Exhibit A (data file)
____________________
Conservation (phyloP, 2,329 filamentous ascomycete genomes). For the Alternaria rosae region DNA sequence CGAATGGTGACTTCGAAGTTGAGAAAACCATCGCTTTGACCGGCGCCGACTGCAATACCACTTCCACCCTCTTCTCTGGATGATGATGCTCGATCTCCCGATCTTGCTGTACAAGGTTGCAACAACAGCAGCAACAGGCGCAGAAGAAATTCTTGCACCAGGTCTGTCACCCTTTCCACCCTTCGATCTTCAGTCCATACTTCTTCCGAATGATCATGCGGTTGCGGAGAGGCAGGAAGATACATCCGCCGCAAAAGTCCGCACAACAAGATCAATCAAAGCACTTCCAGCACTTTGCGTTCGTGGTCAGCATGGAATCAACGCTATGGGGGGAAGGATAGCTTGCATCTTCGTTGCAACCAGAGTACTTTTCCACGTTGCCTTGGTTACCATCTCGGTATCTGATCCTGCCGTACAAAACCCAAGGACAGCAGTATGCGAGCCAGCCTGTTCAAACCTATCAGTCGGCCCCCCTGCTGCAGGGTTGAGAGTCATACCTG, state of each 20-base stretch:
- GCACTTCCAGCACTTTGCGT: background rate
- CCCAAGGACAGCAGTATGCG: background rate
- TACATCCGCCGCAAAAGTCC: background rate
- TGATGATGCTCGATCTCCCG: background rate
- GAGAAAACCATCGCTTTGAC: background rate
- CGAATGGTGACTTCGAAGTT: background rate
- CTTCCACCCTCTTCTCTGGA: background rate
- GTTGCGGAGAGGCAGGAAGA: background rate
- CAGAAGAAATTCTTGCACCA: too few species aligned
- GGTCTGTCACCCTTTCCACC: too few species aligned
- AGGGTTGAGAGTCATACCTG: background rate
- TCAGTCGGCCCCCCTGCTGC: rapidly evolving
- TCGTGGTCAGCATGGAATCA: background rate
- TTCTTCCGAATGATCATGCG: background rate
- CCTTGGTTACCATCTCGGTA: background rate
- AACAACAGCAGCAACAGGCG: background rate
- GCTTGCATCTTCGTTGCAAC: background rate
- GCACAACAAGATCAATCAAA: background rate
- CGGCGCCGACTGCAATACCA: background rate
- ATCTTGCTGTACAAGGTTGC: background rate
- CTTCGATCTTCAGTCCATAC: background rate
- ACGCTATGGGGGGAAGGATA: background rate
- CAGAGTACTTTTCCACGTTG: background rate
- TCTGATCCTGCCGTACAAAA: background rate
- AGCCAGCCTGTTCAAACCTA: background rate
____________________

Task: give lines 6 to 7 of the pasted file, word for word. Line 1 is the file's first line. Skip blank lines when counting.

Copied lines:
- GAGAAAACCATCGCTTTGAC: background rate
- CGAATGGTGACTTCGAAGTT: background rate